Extreme Decision 2008 – Primaries

So what about the candidates?

Not an attempt to persuade, rather an unhelpful blathering of dropped from a helicopter on a snowboard-, restauranteur pioneer of Pripyat, Ukraine-style observations of their current standing. In other words, more of what you see on TV, only bloggy-style:

  • Obama: Speaks very well, in line with values of many, yet enough folks are still too prejudiced and others are secretly afraid he won’t stand up against a Republican monster.
  • Biden: Oh, please! This is where I put the expression “jacking your dick” because it belongs somewhere.
  • Edwards: Doesn’t inspire enough passion. He articulates many things people want done but no one believes he can get them done.
  • Richardson: Seems like he’d be a solid cabinet member once Clinton wins.
  • Kucinich: Another place, another time…
  • Clinton: Tremendous lead among mainstream and corporate interests. Not offensive enough to drive off everyone else who’s pissed and demands change.
  • Paul: Attacked viciously because he loudly proclaims the popular will on major issues. Can’t have that! Very good chance he’ll be a 3rd party spoiler and screw everything up for the Democrats.
  • Giuliani: Charisma and bald confidence will get you a lot of places (see Bush Jr.) but there’s plenty more mud headed his way. Not acceptable to the loud minorities of Republicans, too vulnerable on too much.
  • Romney: 3-way furball between these last. Slip-ups will dog Romney and prejudice will play a role here, probably wrongly. (There are a lot of bizarre Christians who are decent people in their private lives and who insist on screwing up the private lives of others, he doesn’t deserve singling out for those qualities)
  • Huckabee: The kind of unkind conservative Republicans love. McCain’s biggest competition from the values voters. Could make it.
  • McCain: Momentum will build when the media realizes all that hugging with Bush means “Old Freaky” has plenty of support where he needs it. The aroma of a “comeback” story will be intoxicating. A survivor, a veteran, and a dirk-carrying operator with the best chance.
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  1. acilius

     /  January 2, 2008

    I’m hoping RuPaul, er, Ron Paul scores a surprising third place with 10% or so in today’s Iowa caucuses, catapulting him to win New Hampshire with 37% (the percentage Buchanan got in that primary in 1992 and 1996.) That’ll put a scare up the War Party. The Republicans will want to rally around the frontrunner against Paul. That may be Huckabee (strong among evangelicals in Iowa and Baptists in South Carolina) or Romney (well-known in New Hampshire, strong among Mormons in Wyoming and Nevada.) If neither of them has a winning streak before February 5, they may turn to a less-damaged candidate, like Thompson or possibly Giuliani. Without a clear win in New Hampshire, I don’t see Crazy John McCain staying in.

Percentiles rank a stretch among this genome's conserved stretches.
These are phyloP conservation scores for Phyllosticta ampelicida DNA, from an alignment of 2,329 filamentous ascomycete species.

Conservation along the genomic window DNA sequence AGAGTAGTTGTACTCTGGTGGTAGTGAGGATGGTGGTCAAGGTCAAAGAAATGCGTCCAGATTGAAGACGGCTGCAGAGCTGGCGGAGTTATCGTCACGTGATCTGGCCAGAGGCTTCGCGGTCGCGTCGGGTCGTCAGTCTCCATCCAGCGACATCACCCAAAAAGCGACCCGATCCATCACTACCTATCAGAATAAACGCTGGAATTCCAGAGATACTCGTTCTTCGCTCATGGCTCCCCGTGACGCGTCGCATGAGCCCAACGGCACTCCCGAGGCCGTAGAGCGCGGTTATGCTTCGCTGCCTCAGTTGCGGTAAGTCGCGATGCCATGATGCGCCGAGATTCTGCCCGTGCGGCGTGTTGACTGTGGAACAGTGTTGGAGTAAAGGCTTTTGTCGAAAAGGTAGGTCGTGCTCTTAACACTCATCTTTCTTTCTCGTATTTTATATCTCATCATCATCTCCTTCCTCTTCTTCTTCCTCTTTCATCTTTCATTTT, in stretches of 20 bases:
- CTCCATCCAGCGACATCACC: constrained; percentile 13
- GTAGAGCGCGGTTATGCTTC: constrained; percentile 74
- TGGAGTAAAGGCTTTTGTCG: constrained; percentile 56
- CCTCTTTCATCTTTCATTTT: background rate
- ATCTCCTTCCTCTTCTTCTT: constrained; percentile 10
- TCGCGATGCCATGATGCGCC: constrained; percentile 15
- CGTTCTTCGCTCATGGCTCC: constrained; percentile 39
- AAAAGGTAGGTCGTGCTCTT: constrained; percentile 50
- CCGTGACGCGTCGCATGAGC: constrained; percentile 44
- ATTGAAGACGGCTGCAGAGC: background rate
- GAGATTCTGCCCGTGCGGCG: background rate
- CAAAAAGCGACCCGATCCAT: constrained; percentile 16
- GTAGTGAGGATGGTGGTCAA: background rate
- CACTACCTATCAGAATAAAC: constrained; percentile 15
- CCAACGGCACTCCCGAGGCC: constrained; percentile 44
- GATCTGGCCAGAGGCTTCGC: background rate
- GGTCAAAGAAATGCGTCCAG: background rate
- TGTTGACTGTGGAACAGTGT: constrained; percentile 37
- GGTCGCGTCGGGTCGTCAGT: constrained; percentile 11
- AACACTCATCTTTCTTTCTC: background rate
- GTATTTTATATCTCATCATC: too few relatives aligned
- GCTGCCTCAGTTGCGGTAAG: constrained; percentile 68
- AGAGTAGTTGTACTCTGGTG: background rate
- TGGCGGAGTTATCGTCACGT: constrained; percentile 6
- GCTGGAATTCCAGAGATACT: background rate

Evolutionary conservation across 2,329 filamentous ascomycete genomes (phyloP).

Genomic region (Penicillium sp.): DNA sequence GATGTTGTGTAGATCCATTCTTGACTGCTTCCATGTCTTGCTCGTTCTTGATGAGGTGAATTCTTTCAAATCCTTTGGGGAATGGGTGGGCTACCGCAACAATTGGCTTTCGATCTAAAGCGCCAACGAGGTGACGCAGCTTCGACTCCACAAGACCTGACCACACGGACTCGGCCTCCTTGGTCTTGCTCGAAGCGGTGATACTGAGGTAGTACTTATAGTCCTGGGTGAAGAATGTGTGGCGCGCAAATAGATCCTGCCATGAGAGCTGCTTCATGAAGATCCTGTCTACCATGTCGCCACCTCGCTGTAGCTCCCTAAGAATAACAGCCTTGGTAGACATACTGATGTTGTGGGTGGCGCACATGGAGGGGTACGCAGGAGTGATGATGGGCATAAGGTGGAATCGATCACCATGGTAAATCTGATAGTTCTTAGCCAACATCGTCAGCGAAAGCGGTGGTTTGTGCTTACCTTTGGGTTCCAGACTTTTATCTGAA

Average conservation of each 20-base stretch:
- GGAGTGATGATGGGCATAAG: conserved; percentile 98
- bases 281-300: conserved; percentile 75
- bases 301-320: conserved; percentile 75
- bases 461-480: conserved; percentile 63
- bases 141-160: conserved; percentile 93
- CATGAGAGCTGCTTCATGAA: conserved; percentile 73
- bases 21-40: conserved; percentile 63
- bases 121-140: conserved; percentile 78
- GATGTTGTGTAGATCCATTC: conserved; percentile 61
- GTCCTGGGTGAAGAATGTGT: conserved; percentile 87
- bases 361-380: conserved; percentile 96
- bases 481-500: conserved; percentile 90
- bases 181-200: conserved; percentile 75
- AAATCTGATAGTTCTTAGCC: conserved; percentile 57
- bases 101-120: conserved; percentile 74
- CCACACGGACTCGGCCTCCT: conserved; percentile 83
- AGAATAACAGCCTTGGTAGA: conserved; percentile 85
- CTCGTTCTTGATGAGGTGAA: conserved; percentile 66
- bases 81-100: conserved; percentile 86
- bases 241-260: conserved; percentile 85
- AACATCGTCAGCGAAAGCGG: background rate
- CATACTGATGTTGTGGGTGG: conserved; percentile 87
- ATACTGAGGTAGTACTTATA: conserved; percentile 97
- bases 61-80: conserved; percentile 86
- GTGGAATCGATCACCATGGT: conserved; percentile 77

As for the Democrats, anybody but Clinton. I like Richardson and Obama, Edwards deserves points for calling for the abolition of nuclear weapons, Dodd, Kucinich, and Gravel, hey, I love ’em, but come on. The only one keeping them from last place is Biden.

  2. vthunderlad

     /  January 4, 2008

    Nice predictions from acilius!

    My Likes (as opposed to original post’s supposedly impartial observations):
    D – Kucinich, Obama, Edwards and Richardson. R – Can’t stand any of the Republicans. Ha ha!

    Back to predictions:
    Iowa means little. Only clear losers were thrown out. Paul will continue to pull support from angry Repubs and insane Democrat(ics), but his real threat is still a change to 3rd party status. Bloomberg is a secret weapon that could blow up either side though he is most likely out for 2008.

    Standing by picks for primary winners:
    Clinton v. McCain

    If I’m wrong, it’ll most likely be:
    Obama v. Huckabee

  3. acilius

     /  January 9, 2008

    If voters had been focused on the war, Paul would have come in third in Iowa, first in New Hampshire, and then kept the GOP race in a state of confusion until the Texas primary in March. But of course, they weren’t, he didn’t, and none of that matters. He still might take third in the Nevada caucuses, though.

    As it stands, the next really interesting place is South Carolina. On the Republican side, if McCain wins there, he wins in Florida and is a strong frontrunner going into February 5th. If Huckabee wins South Carolina, he wins Florida and is a strong frontrunner going into February 5th. If Thompson wins South Carolina, Giuliani wins Florida and there is no overall frontrunner going into February 5. Giuliani can’t survive a South Carolina win by either McCain or Huckabee; too many of his voters are attracted to McCain for him to hold onto them if Crazy John moves clearly to the head of the pack, and too many of them are repelled by Huckabee for them to stay away from the safe choice (the man who has already won some races) when Giuliani tries to make his late entry. Thompson doesn’t have the resources to capitalize on a South Carolina win, and Romney is finished.

    On the Democratic side, prediction is easy. With Edwards and Richardson dead in the water after their poor showings in New Hampshire, Clinton is free to concentrate on Obama. In South Carolina, she will rip the guts out of him with a smear campaign the likes of which we’ve never seen before, thus defeating him and sweeping to victory on February 5. Whoever the Republicans nominate will then replay Bush’s 2004 campaign, pointing out Clinton’s worse-than-useless vagueness on Iraq, and easily retain the White House for the GOP.

  4. acilius

     /  September 12, 2008

    Well, vthunderlad was right about McCain getting the GOP nomination, I was wrong about Clinton getting the Democratic one. Let’s see how it goes from here.

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